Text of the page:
Even back then when I was a first-year student, I did not agree with these two central concepts taught in this ‘economics 101’ subject. I could see clearly all the potential problems that could arise from believing dogmatically in these concepts.

    How does a first-year student counter the theories preached by a professor at the lectern of a university hall and written authoritatively in countless academic text-books? How does a young, naive woman stand up and disagree with a male professor who is more than twice her age without being ridiculed and roundly mocked and avoided?

    As it turns out, those two basic economic concepts have turned out so well for the world haven’t they?

    1. Enthralled says:

      Hi WiserNow,

      I fully understand what you went through – I have a similar experience from my uni days and your frustration with what is considered to be the status quo – was something I experienced also. Different subject and parameters – but just as disempowering.

      The pushback to questioning anything that affects the normal status of current thought is deemed almost criminal and hinders forward thinking.

      My degree around 20 years ago was in psychology and criminal behavior – I admit that I never did anything with it in the end. What I found in my final year in conducting my own empirical study for my dissertation (related to criminal behavior within the workplace) – was the discrepancy in how individuals scored in personality and psychopathy tests to real-life situations. I linked well-known and routine scores from the questionnaires (questionnaires that underpin much of the psychological research within this particular area) to how people reacted to the tests I created.

      Around halfway through – 2 individuals who had scored low on the questionnaires and low for manipulative/ unethical behavior in the tests – one got caught stealing from work and then arrested for drunk driving. The other person got kicked out of uni accommodation for selling drugs.

      Whilst this did not influence my actual study – they filled in the questionnaires as nice people and preceded through the tests in this mindset. My results confirmed that motivation-opportunity and psychopathy are the 3 fundamental factors in determining unethical behavior and the lack of one of these factors reduced the behavior significantly.

      Questioning the validity of questionnaires to determine either personality or psychopathy was met with derision. I would have loved to go on and do more research in this area – but life took me in a different direction – besides getting what I would have needed to do past an ethics committee would have been near impossible – learned that with the study I did do lol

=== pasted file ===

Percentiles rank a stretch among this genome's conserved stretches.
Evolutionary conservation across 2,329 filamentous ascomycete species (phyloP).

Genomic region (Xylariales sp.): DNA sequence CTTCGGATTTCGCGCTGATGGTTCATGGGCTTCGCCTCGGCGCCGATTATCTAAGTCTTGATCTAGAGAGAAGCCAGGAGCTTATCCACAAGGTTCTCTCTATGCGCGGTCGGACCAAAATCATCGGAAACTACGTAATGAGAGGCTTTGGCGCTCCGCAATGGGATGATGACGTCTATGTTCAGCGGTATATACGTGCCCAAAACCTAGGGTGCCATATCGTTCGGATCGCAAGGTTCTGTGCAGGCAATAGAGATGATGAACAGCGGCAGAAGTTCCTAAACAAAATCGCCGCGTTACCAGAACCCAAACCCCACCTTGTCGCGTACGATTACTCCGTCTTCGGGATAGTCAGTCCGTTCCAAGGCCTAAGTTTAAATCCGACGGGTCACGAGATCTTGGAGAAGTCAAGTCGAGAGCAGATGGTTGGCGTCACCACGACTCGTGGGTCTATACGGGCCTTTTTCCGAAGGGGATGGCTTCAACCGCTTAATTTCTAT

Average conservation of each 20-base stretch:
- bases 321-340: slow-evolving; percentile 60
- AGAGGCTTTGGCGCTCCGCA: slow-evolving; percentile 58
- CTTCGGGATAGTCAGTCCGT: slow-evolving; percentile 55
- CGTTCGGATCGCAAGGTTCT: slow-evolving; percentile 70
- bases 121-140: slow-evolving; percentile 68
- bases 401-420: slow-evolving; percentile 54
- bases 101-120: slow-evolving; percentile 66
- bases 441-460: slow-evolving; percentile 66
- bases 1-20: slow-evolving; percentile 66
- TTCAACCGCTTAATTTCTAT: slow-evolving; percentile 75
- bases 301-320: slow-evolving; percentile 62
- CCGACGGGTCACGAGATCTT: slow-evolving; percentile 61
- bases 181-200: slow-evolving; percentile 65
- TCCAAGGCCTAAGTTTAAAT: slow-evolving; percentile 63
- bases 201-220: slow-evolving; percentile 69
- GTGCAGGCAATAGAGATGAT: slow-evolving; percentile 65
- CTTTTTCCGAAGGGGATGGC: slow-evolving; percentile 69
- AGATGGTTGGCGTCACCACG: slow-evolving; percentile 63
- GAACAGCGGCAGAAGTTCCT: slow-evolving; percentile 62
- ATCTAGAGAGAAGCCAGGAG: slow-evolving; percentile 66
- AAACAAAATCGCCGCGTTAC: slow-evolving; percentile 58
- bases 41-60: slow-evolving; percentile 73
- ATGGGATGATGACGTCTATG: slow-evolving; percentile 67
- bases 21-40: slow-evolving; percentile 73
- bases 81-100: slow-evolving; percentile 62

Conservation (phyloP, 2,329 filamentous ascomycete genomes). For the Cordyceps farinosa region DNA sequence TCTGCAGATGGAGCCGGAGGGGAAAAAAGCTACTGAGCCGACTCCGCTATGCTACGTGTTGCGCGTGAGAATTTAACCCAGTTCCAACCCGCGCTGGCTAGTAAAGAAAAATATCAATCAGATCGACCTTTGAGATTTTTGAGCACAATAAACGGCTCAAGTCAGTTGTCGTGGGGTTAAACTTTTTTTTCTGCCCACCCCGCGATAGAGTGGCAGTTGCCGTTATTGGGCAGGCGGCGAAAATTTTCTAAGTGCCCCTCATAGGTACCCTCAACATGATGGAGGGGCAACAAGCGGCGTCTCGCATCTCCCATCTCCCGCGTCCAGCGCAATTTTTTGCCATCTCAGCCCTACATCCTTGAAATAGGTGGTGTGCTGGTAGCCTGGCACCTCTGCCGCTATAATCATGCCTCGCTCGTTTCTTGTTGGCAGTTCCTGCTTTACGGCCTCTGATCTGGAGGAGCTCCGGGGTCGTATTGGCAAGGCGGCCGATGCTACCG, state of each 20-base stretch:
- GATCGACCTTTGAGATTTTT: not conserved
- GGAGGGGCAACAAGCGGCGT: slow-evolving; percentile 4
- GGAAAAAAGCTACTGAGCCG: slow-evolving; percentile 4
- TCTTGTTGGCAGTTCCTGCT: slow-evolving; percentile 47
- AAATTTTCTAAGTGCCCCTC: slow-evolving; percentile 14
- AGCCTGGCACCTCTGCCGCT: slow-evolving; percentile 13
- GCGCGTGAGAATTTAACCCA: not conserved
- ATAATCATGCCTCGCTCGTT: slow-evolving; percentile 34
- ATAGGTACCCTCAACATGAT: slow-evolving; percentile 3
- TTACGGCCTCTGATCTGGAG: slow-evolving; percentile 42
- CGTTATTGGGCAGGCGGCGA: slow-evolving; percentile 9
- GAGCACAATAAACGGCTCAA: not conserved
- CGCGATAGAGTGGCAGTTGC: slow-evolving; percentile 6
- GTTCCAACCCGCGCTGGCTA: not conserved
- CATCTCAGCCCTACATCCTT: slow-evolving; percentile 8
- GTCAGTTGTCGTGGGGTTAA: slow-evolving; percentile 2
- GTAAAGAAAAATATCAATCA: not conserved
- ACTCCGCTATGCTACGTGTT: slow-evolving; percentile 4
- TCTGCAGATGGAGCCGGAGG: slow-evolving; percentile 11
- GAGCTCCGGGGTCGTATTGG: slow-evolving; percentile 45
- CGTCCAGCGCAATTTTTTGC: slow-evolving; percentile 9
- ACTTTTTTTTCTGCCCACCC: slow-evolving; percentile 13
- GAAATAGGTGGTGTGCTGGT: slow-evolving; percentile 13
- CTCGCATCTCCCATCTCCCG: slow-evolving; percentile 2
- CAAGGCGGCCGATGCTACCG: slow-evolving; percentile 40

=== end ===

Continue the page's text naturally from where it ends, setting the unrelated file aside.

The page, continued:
1. WiserNow says:

        Hi Enthralled,

        Your example about questioning the validity of questionnaires being met with derision is interesting. I think it’s the case that every area of study or knowledge or work has practices or theories that are firmly entrenched and part of the status quo even though they are not accurate.

        Once a practice or belief is generally accepted and in place, it is hard to change it. A major change happens only when it is increasingly obvious that it’s not working or something drastic happens.

        This topic about the way narcissists infect people’s minds is very interesting and an innovative way of looking at things.

      2. WiserNow says:

        Hello again Enthralled,

        Also, I’d like to add that I am grateful to HG for this post and for raising this aspect of narcissism and explaining it.

        When I said, “This post is interesting”, my words did not effectively convey my appreciation in full for HG raising this aspect and explaining it eloquently and clearly.

        HG’s articulate explanation greatly assists us here to examine and discuss how the status quo is formed and established; and how to understand our own reactions and responses to it.

        Thank you, HG, for helping people to understand narcissism more clearly with this insightful and well-explained post.

  6. Asp Amp says:

    The image is interesting as it seems to me that something is trapped and trying to escape, or, it could be the part of the mind that was not to develop further ie the part that was ‘shut’ down as a baby (unborn one even), depicting the neurodiversity? There’s also the tree of knowledge.

    The video was great too 🙂

Vent Your Spleen! (Please see the Rules in Formal Info)

This site uses Akismet to reduce spam. Learn how your comment data is processed.